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Friday
Jul112014

Chef

Chef
Directed by: Jon Favreau
Released on: May 9th, 2014 LIMITED (July showtimes at Landmark
Grade: 3.5 out of 5 meatballs
Reviewed by: Justin Tucker

After a series of high-concept spectacles including Cowboys & Aliens and the first couple Iron Man films, writer/director/actor Jon Favreau returns to the pleasant, character-driven fare that got his career off the ground with Chef. He stars as Carl Casper, the titular gourmet. A divorced workaholic, he spends the very limited time he has with his son, Percy (Emjay Anthony), making runs to the farmer’s market and buying ingredients for the Los Angeles restaurant where he serves as head chef.

In anticipation of a visit by prominent restaurant critic Ramsey Michel (Oliver Platt), Carl and his crew are hard at work to refine the menu, but restaurant owner Riva (Dustin Hoffman) forces him to instead keep the familiar menu, for it is his “greatest hits” that built up the clientele. When Carl’s cooking is panned in the review, he joins Twitter, launches a war of words via tweets, and ends up an embarrassing Internet meme. Choosing to keep his integrity rather than bow to the demands of Riva, Carl quits the restaurant.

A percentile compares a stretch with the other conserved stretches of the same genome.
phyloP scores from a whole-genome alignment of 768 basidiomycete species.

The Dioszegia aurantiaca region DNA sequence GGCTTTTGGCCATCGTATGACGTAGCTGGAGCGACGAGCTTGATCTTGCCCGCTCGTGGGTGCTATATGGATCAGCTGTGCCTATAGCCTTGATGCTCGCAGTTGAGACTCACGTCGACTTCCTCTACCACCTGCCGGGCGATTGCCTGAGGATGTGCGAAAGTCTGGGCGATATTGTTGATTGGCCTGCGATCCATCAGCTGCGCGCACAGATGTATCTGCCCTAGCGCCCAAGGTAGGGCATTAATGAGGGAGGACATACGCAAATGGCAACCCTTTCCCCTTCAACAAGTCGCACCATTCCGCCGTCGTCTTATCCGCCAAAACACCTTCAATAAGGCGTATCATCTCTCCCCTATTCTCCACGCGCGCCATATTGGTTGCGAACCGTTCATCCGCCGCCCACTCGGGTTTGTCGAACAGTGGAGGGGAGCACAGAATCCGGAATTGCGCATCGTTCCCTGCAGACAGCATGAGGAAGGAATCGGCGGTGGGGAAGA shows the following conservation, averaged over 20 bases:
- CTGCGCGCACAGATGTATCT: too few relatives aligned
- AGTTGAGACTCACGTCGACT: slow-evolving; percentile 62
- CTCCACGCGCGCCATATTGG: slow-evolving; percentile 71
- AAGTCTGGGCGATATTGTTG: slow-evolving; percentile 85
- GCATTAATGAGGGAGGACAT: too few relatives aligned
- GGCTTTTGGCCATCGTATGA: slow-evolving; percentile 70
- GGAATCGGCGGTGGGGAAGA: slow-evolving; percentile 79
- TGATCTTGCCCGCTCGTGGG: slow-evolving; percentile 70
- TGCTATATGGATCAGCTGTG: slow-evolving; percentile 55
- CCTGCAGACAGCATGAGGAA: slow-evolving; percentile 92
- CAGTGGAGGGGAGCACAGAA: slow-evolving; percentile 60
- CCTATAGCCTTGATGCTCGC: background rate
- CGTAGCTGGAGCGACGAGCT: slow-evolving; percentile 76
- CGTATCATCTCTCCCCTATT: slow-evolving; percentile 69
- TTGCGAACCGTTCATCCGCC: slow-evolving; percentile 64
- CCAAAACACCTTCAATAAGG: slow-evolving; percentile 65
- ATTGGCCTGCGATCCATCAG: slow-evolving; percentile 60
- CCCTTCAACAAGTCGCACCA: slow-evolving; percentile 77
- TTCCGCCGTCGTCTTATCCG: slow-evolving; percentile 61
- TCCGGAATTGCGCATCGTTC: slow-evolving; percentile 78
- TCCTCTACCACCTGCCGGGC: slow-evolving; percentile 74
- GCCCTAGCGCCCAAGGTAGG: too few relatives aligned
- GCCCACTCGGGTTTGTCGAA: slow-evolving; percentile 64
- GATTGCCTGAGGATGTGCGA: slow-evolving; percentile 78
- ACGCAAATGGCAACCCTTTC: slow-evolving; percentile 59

Out of work and running low on options, he travels to Miami with his son and ex-wife Inez (Sofia Vergara), where he becomes inspired by the city’s authentic Cuban cuisine. With the help of Inez’s other ex-husband, Marvin (Robert Downey Jr.), Carl is given an old food truck as a way to restart his culinary career. Along with Percy and his faithful sous-chef, Martin (John Leguizamo), the three fix up the truck and hit the highways, serving sandwiches to hungry customers on their way back to Los Angeles. The adventure gives the father and son an opportunity for much overdue bonding, becoming even closer in their relationship.

Chef is hilarious, tender and peppered with delightful morsels of mouthwatering eye candy guaranteed to arouse the appetite of the audience, compelling them to get some grub after the movie ends. The relationship that Favreau builds between Carl and Percy works incredibly well, as their father-son bond strengthens throughout the course of the film, showing that family will always be with your regardless of what becomes of your career.

The film is rated R by the Motion Picture Association of America for “language, including some suggestive references,” namely some f-bombs and Cannabis use. This is unfortunate because had these things ended up on the cutting room floor, it would have broadened the film’s audience, perhaps making the film more profitable as well as incentivizing filmmakers and studios to create even more family-friendly fare that isn’t a cartoon or superhero movie. Just a thought, Jon.